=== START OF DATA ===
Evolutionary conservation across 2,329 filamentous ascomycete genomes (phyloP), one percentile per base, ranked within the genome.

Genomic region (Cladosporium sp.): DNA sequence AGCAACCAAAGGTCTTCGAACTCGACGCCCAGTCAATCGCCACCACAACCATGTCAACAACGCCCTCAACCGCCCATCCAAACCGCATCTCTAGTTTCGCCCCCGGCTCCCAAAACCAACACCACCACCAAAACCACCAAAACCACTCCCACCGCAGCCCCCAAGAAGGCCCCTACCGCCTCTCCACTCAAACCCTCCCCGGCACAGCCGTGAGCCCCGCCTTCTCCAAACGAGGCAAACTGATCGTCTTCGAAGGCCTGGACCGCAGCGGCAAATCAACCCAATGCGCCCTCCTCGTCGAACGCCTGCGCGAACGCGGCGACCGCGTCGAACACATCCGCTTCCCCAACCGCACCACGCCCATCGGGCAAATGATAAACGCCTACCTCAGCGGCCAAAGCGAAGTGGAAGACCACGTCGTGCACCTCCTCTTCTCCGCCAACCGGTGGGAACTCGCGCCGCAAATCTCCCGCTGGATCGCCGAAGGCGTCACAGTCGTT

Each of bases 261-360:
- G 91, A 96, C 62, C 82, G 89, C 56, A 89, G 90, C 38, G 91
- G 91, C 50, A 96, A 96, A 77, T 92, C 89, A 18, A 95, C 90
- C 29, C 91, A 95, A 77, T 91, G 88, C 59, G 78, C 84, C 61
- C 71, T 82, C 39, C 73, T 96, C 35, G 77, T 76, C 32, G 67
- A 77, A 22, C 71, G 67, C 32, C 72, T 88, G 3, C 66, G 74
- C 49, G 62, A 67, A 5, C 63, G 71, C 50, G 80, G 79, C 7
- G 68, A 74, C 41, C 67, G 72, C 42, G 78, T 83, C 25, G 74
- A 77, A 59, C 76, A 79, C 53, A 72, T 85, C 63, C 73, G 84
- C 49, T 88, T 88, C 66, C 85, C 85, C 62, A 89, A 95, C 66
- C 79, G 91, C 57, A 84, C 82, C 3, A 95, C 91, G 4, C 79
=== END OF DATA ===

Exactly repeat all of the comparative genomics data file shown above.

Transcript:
Evolutionary conservation across 2,329 filamentous ascomycete genomes (phyloP), one percentile per base, ranked within the genome.

Genomic region (Cladosporium sp.): DNA sequence AGCAACCAAAGGTCTTCGAACTCGACGCCCAGTCAATCGCCACCACAACCATGTCAACAACGCCCTCAACCGCCCATCCAAACCGCATCTCTAGTTTCGCCCCCGGCTCCCAAAACCAACACCACCACCAAAACCACCAAAACCACTCCCACCGCAGCCCCCAAGAAGGCCCCTACCGCCTCTCCACTCAAACCCTCCCCGGCACAGCCGTGAGCCCCGCCTTCTCCAAACGAGGCAAACTGATCGTCTTCGAAGGCCTGGACCGCAGCGGCAAATCAACCCAATGCGCCCTCCTCGTCGAACGCCTGCGCGAACGCGGCGACCGCGTCGAACACATCCGCTTCCCCAACCGCACCACGCCCATCGGGCAAATGATAAACGCCTACCTCAGCGGCCAAAGCGAAGTGGAAGACCACGTCGTGCACCTCCTCTTCTCCGCCAACCGGTGGGAACTCGCGCCGCAAATCTCCCGCTGGATCGCCGAAGGCGTCACAGTCGTT

Each of bases 261-360:
- G 91, A 96, C 62, C 82, G 89, C 56, A 89, G 90, C 38, G 91
- G 91, C 50, A 96, A 96, A 77, T 92, C 89, A 18, A 95, C 90
- C 29, C 91, A 95, A 77, T 91, G 88, C 59, G 78, C 84, C 61
- C 71, T 82, C 39, C 73, T 96, C 35, G 77, T 76, C 32, G 67
- A 77, A 22, C 71, G 67, C 32, C 72, T 88, G 3, C 66, G 74
- C 49, G 62, A 67, A 5, C 63, G 71, C 50, G 80, G 79, C 7
- G 68, A 74, C 41, C 67, G 72, C 42, G 78, T 83, C 25, G 74
- A 77, A 59, C 76, A 79, C 53, A 72, T 85, C 63, C 73, G 84
- C 49, T 88, T 88, C 66, C 85, C 85, C 62, A 89, A 95, C 66
- C 79, G 91, C 57, A 84, C 82, C 3, A 95, C 91, G 4, C 79